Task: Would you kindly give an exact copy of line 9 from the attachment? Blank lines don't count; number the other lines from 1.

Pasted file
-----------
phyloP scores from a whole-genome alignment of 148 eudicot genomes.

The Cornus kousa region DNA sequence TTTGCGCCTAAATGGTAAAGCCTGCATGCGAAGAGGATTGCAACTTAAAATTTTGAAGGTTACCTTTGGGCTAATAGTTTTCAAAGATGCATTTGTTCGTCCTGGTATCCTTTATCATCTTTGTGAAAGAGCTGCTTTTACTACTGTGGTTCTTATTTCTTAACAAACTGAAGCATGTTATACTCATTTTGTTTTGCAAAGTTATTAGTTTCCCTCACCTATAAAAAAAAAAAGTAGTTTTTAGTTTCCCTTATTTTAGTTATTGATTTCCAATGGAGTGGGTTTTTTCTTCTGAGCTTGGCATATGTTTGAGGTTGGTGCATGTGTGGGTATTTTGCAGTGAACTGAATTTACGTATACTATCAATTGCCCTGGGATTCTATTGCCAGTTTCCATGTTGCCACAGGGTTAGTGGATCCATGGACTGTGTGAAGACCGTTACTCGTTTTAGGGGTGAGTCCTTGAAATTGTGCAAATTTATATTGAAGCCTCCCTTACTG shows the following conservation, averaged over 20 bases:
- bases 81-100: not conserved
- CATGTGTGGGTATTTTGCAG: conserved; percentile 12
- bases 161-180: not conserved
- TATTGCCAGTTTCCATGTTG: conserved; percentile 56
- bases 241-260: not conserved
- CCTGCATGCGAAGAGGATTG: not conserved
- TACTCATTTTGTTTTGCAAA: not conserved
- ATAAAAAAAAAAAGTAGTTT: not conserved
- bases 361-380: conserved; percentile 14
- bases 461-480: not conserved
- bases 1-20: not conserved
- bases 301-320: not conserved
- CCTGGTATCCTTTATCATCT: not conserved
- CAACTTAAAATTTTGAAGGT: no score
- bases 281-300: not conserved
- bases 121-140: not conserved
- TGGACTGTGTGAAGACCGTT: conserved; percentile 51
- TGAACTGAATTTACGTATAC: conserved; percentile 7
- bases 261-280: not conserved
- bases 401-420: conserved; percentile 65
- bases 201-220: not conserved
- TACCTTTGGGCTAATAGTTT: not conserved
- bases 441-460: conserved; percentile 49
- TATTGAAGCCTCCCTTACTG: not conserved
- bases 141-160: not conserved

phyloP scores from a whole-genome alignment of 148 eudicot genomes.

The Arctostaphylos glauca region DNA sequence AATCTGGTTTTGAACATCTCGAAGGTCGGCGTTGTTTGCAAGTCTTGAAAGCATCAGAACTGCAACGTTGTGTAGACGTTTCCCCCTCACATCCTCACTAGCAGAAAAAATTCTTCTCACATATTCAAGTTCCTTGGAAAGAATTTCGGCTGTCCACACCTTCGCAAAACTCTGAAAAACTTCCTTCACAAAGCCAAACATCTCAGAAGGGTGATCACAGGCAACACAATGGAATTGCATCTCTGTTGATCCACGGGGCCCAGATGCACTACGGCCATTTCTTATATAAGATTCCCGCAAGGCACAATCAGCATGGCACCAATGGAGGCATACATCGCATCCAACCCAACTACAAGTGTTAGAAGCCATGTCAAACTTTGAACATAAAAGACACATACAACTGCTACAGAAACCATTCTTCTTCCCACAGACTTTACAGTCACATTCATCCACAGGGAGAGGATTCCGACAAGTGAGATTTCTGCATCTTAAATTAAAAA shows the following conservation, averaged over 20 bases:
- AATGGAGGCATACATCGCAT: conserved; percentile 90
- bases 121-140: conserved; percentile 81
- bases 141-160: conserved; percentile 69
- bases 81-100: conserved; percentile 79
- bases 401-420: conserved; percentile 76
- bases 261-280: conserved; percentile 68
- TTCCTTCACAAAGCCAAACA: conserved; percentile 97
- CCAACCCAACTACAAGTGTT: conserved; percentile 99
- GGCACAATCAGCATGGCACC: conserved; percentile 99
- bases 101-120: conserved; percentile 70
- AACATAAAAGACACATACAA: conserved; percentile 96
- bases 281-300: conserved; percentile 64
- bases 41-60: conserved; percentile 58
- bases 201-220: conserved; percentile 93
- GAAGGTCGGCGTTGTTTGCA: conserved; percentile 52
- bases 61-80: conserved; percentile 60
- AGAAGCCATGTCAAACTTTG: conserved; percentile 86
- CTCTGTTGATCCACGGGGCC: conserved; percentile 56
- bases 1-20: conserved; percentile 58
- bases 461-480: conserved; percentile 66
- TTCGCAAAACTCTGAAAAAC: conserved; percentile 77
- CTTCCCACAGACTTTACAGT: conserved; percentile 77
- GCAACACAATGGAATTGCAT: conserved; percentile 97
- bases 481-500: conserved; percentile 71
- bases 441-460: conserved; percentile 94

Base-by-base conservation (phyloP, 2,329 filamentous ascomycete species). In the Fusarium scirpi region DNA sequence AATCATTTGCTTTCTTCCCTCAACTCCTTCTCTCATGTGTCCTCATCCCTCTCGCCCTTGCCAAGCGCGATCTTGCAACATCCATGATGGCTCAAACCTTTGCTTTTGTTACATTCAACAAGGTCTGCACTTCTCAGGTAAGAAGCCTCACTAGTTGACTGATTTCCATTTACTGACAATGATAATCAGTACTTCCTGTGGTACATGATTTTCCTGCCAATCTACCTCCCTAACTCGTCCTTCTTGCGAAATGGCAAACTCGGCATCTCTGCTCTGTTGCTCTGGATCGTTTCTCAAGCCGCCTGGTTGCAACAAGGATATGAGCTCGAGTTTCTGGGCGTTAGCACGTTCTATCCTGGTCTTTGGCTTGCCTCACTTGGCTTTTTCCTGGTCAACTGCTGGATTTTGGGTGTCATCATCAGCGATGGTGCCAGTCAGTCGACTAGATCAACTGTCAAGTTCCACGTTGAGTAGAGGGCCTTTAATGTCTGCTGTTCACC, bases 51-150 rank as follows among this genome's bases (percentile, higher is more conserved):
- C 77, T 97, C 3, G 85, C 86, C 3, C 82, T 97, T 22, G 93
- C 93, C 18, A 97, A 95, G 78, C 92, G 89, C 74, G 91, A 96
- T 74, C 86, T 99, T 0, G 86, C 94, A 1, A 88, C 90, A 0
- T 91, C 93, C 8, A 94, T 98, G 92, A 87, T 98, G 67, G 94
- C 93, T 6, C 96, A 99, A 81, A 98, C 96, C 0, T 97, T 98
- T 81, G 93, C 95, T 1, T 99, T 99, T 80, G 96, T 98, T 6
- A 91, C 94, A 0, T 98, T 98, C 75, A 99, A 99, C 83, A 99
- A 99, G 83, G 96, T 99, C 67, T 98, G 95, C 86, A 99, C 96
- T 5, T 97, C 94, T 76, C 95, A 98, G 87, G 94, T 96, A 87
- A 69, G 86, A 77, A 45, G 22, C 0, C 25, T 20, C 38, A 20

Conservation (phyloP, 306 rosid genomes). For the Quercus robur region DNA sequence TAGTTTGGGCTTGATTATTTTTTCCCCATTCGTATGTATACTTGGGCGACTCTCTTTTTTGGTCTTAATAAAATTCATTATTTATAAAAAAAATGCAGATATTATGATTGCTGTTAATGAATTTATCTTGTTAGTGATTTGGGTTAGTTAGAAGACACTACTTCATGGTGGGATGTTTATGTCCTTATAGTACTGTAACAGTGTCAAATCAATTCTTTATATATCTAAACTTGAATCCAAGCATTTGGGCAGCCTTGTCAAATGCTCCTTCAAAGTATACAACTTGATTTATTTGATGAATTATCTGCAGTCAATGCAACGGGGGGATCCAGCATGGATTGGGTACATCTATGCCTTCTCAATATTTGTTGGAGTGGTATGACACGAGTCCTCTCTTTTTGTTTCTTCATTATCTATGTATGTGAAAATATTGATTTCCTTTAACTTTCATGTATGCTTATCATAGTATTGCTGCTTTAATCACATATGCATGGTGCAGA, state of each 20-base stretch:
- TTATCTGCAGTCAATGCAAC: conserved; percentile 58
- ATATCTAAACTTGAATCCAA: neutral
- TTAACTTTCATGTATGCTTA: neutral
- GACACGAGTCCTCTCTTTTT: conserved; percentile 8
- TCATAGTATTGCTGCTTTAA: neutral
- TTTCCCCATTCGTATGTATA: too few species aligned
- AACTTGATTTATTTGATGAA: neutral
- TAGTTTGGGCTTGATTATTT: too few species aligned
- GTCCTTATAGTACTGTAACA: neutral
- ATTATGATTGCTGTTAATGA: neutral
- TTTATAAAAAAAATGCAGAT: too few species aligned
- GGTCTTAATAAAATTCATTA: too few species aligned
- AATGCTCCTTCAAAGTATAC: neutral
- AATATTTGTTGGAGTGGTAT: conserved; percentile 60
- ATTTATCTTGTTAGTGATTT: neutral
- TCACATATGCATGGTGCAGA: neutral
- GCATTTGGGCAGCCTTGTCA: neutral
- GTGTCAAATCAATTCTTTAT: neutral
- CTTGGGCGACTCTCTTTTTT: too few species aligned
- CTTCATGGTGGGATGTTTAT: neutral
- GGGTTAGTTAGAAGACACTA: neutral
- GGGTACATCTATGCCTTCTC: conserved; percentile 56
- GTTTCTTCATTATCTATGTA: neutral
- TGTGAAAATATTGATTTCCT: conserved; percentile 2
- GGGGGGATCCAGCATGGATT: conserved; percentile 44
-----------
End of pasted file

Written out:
- TACTCATTTTGTTTTGCAAA: not conserved